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Worst Case Scenario: I Wear High Heels Every Day

Worst Case Scenario: I Wear High Heels Every Day

Your favorite stilettos may be causing more harm than you think.

High heels may turn your outfit up a notch, but they can wreak havoc on your body.

“Other than how they make you look, there’s very little upside to wearing heels,” says podiatrist Scott Hamilton, DPM, of Grand Strand Medical Center in Myrtle Beach, South Carolina.

Up to a third of women who wear heels have permanent damage because of prolonged use. Poor posture, shortening of the Achilles tendon and low back pain are other ways that heels can harm your body.

If you wear one or two-inch heels on a daily basis, you probably won’t experience serious health issues, says Dr. Hamilton. However, very high heels are another story. “Heels that are 4, 5 or 6 inches can definitely become a medical disadvantage,” he adds.

How long can you safely wear heels?
If you’re wearing super high heels all day every day, pain can develop after only a few days, but the more serious issues like a shortened Achilles tendon may take years. If you’re only wearing sky high heels for special occasions or very infrequently, you probably don’t have anything to worry about.

Short-term effects of wearing heels
Pain is the most common short-term effect of wearing high heels. “Heels take the relative weight off the back part of your foot, and thrust it to the front part, so most of the daily pain you experience is going to be foot pain and toe pain,” says Hamilton.

If you’re wearing tight or narrow shoes, you may develop bunions – bump deformities resulting from putting pressure on the big toe joint. Over time, the big toe leans towards the second toe and a bump will develop.

How heels impact your long-term health
One of the biggest issues Hamilton sees is also the most surprising to heel lovers – a shortening of the Achilles tendon. The shortening happens because the tendon has accommodated to the elevated heel, and that makes hard to get the heel back down to the ground.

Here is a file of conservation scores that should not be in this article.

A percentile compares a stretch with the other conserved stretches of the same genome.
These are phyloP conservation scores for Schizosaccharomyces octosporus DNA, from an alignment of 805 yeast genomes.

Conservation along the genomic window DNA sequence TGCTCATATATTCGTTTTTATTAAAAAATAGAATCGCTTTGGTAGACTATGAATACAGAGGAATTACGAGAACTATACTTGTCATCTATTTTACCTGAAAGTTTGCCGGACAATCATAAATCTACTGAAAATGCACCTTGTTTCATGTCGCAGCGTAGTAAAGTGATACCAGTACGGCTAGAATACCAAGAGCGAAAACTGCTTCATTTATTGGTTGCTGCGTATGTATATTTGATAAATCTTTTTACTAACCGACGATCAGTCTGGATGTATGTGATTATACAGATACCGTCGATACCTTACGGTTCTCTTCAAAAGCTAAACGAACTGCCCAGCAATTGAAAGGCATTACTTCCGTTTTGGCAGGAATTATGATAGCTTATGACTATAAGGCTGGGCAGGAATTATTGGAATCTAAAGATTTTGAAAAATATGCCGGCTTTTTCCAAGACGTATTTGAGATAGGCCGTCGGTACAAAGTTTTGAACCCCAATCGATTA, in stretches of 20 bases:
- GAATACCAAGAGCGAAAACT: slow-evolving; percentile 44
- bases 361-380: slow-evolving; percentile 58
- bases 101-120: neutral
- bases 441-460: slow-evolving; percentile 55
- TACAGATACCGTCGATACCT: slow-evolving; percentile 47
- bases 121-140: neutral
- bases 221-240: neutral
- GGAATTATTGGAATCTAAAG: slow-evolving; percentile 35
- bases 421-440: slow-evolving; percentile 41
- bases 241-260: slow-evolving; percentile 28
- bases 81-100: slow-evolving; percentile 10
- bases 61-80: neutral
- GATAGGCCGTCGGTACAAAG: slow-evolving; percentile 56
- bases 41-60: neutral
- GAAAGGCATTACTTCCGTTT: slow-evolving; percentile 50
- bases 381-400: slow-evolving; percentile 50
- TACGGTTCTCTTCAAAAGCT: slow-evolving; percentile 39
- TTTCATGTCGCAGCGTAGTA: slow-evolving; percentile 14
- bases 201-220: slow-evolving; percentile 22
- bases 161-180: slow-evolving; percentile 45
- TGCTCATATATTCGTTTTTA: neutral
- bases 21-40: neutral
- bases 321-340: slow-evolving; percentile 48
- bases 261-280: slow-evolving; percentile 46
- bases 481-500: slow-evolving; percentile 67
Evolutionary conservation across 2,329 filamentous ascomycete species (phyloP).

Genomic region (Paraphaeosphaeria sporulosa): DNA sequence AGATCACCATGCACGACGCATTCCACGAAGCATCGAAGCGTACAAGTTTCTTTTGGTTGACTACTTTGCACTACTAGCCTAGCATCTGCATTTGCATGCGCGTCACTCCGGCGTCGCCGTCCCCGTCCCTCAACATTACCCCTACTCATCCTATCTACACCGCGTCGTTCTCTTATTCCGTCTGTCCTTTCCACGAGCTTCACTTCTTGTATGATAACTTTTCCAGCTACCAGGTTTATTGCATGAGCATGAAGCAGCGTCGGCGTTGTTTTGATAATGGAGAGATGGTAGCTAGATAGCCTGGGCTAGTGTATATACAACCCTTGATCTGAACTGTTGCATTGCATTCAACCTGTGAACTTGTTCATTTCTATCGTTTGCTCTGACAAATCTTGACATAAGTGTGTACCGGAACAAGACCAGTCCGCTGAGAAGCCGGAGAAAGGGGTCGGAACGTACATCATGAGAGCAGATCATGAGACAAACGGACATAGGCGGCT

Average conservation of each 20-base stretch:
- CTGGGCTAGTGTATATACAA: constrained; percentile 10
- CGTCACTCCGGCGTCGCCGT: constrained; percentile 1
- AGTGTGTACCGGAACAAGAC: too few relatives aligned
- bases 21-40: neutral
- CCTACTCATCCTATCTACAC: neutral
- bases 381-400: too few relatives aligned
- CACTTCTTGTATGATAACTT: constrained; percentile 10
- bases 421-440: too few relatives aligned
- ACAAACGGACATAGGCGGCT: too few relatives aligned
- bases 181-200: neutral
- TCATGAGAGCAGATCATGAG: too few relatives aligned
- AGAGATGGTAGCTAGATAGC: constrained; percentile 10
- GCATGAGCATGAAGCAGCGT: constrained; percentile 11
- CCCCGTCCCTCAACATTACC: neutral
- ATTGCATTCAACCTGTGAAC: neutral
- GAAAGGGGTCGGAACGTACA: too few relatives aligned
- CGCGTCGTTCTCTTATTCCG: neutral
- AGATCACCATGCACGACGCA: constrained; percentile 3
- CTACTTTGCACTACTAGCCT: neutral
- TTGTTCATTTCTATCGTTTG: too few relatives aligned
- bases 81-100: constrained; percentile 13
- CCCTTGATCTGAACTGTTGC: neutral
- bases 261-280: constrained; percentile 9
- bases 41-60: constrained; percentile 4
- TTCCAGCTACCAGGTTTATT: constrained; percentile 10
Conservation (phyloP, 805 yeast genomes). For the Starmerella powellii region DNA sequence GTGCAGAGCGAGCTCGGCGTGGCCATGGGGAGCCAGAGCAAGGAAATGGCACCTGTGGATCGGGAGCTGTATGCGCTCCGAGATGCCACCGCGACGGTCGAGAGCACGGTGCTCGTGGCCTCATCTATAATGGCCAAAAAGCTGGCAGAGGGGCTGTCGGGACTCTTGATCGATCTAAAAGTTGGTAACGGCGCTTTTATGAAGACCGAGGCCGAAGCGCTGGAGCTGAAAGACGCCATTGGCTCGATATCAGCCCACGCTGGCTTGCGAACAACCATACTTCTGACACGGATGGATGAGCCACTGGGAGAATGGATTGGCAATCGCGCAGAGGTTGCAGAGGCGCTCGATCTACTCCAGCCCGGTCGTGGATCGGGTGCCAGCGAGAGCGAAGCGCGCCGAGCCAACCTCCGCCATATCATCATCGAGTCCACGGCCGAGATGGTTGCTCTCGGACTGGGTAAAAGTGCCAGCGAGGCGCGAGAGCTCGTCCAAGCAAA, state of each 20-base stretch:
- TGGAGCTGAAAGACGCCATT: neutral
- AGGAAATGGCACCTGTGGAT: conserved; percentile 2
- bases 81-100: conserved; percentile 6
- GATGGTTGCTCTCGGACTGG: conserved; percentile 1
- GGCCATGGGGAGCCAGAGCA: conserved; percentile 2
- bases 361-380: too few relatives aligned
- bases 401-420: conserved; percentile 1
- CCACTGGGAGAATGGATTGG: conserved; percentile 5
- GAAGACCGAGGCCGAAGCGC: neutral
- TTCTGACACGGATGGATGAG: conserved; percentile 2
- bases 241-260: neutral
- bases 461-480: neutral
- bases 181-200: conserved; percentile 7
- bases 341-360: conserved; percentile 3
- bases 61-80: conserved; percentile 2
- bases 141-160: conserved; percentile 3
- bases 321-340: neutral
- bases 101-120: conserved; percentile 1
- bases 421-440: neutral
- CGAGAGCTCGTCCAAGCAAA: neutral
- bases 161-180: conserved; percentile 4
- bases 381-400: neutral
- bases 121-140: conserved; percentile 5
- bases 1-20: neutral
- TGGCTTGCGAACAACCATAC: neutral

“If you wear a high heel everyday, long-term, it's a given that you're going to develop a contracture or a shortening of the Achilles tendon,” says Hamilton. If your Achilles tendon shortens, even a flat shoe may be uncomfortable.

Lordosis, a curved spine, can also develop. “When you wear heels, you have to curve your lower vertebrae to maintain an upright posture, so it puts a definite strain on the lower back,” says Hamilton. Wearing high heels can also shorten your back and calf muscles, which may lead to more pain and muscle spasms.

5 easy ways to prevent damage
You don’t have to toss your beloved pair of pumps to stave off pain and foot damage. Here are 5 simple ways to keep your body happy while wearing heels.

Choose your heels wisely: If you have to wear high heels, be sure to choose a shoe with a heel that is two inches or less.

Watch the clock: Avoid wearing heels if you’re walking or standing a lot during the day, and try to refrain from wearing them unless you have to.

Stretch: Whether you have foot pain or back pain, working on your flexibility can reduce pain and lengthen out your body. Hamilton suggests regular yoga sessions to help extend your range of motion and improve balance. Stretch out your calf and feet muscles on a regular basis, too.

For a quick stretch: With your weight on the balls of your feet and your heels extended off the edge of a step, drop your heels down and then back up slowly. Repeat. You can also try putting a pen or pencil on the floor and picking it up with your toes.

Experiment with support: When wearing heels, Hamilton recommends gel cushions for the bottoms of your shoes so that when your weight thrusts down to the balls of your feet, it won’t be on hard platforms, but gel cushions instead. Arch support inserts aren’t very helpful, since you’re not putting the majority of your weight on your entire foot.

Check your size: With any shoe, you’ll want to make sure you’re wearing the right size. Your foot shouldn’t slide forward, and you should be able to wiggle your toes. 

Follow the Worst Case Scenario series for answers to more health questions!